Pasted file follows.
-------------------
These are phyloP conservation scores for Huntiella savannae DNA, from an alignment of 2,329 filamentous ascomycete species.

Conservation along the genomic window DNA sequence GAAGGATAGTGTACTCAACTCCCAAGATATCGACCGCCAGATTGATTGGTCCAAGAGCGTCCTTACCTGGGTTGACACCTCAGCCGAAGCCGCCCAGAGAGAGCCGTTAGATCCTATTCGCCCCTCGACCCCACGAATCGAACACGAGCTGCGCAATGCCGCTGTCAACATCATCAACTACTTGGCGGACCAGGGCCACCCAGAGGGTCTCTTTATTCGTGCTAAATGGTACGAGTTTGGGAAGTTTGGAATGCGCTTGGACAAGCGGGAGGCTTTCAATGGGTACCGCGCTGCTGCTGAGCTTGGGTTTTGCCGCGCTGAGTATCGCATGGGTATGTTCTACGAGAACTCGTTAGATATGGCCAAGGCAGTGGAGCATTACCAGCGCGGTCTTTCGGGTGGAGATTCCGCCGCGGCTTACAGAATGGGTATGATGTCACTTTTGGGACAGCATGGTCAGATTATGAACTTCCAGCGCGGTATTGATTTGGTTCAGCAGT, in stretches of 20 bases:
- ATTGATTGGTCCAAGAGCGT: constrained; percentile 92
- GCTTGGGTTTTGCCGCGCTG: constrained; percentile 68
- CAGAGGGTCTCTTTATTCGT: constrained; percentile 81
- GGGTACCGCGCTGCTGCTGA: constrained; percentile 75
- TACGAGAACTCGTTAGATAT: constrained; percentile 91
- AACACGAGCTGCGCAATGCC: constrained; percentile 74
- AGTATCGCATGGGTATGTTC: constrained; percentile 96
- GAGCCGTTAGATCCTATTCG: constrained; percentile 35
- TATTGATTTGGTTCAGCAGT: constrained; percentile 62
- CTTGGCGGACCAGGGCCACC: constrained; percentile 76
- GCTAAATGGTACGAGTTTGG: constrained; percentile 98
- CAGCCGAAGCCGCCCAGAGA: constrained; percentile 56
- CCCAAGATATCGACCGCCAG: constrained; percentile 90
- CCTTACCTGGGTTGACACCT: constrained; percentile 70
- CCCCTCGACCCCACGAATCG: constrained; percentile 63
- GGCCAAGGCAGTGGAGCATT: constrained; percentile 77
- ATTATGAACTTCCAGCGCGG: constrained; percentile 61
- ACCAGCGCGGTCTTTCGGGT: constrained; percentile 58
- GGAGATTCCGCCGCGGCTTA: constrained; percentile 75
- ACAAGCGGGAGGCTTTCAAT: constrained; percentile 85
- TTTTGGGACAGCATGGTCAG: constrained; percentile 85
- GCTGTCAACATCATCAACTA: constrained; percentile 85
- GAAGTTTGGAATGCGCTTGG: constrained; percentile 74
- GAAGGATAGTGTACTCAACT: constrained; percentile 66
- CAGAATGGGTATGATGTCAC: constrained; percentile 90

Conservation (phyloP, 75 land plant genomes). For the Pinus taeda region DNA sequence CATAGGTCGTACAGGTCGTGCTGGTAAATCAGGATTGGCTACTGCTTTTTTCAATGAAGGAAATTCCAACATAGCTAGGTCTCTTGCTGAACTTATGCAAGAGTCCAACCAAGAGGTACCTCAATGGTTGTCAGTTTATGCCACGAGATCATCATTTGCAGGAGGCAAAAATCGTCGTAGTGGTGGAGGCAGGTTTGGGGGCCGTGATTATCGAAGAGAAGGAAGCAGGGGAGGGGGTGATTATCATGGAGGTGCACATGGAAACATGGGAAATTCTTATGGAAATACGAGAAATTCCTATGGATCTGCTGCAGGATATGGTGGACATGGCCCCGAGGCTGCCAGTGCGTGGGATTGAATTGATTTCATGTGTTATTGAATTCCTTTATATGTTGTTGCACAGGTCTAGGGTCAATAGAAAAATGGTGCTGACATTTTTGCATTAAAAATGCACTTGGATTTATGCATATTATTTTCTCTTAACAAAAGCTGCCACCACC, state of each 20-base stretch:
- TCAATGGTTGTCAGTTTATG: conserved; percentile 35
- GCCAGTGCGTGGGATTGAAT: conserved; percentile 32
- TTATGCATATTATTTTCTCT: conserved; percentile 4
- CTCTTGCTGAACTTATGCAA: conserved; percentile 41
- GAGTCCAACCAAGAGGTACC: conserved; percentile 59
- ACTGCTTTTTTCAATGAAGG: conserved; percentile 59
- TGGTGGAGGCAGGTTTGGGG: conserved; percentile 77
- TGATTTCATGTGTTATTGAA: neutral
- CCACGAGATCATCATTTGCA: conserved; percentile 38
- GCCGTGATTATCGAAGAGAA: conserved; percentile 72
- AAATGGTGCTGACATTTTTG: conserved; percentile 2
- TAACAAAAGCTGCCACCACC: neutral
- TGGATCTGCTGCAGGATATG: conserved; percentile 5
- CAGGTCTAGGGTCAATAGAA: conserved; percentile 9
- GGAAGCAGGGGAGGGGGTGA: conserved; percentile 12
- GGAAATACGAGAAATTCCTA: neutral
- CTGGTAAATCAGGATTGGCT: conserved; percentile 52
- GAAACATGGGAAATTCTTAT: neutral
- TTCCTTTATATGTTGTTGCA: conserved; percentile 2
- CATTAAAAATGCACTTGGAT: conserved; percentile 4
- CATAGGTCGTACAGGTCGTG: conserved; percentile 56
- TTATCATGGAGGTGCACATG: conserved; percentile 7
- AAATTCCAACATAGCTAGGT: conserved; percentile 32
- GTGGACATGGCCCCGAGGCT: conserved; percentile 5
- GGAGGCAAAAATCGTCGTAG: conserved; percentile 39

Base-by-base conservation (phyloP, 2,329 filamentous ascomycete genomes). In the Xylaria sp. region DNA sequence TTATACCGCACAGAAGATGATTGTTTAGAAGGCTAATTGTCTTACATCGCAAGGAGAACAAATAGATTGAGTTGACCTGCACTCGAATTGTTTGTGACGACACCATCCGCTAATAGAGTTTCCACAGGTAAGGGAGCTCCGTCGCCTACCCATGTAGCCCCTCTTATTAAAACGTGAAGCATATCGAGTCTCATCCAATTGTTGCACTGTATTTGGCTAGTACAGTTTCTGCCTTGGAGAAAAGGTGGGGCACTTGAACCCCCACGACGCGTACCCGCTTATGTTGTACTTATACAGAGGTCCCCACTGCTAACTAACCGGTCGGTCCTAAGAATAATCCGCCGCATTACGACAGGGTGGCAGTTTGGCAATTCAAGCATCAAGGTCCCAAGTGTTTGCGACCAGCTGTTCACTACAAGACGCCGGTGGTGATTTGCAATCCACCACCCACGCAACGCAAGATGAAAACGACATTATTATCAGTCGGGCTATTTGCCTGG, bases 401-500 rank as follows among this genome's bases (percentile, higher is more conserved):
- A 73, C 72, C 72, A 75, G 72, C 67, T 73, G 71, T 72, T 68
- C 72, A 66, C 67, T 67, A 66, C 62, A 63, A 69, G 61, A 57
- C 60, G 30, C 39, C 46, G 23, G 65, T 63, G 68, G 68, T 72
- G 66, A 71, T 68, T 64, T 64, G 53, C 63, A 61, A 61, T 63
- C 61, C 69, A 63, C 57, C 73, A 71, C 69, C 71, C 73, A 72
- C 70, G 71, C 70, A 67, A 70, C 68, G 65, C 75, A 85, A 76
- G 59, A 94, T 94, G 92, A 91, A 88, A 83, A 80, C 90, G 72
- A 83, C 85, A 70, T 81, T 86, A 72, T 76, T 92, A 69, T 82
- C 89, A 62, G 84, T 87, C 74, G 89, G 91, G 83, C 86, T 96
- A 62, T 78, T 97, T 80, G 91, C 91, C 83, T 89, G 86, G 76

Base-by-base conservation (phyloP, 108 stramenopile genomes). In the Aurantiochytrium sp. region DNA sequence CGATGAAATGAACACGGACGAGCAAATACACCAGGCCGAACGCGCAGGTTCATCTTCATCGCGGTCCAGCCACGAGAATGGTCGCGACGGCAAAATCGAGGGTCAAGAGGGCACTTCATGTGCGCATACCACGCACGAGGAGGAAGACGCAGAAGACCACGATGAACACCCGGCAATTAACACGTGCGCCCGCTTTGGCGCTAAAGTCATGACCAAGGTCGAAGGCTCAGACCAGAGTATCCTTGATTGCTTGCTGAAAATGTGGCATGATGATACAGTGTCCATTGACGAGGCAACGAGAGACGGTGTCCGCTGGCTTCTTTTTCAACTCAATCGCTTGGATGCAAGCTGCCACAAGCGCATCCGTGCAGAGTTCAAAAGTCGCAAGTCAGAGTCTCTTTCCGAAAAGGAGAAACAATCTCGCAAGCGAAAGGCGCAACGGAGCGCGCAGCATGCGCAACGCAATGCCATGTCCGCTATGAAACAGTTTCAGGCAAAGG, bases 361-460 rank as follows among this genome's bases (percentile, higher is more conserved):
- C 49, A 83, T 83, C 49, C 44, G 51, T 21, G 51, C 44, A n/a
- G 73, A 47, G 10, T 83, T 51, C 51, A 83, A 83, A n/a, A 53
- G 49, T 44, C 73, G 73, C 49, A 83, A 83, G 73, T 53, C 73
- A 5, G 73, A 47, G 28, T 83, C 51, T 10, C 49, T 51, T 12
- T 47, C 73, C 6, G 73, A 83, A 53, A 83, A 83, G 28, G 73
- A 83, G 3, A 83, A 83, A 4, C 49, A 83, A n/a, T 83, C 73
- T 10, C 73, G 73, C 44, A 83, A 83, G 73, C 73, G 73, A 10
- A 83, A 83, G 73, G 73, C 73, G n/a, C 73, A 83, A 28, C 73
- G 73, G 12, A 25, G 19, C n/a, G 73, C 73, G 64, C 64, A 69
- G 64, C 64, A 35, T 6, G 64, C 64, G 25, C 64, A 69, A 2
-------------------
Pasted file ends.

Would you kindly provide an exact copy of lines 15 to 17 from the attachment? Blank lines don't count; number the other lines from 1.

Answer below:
- CCCAAGATATCGACCGCCAG: constrained; percentile 90
- CCTTACCTGGGTTGACACCT: constrained; percentile 70
- CCCCTCGACCCCACGAATCG: constrained; percentile 63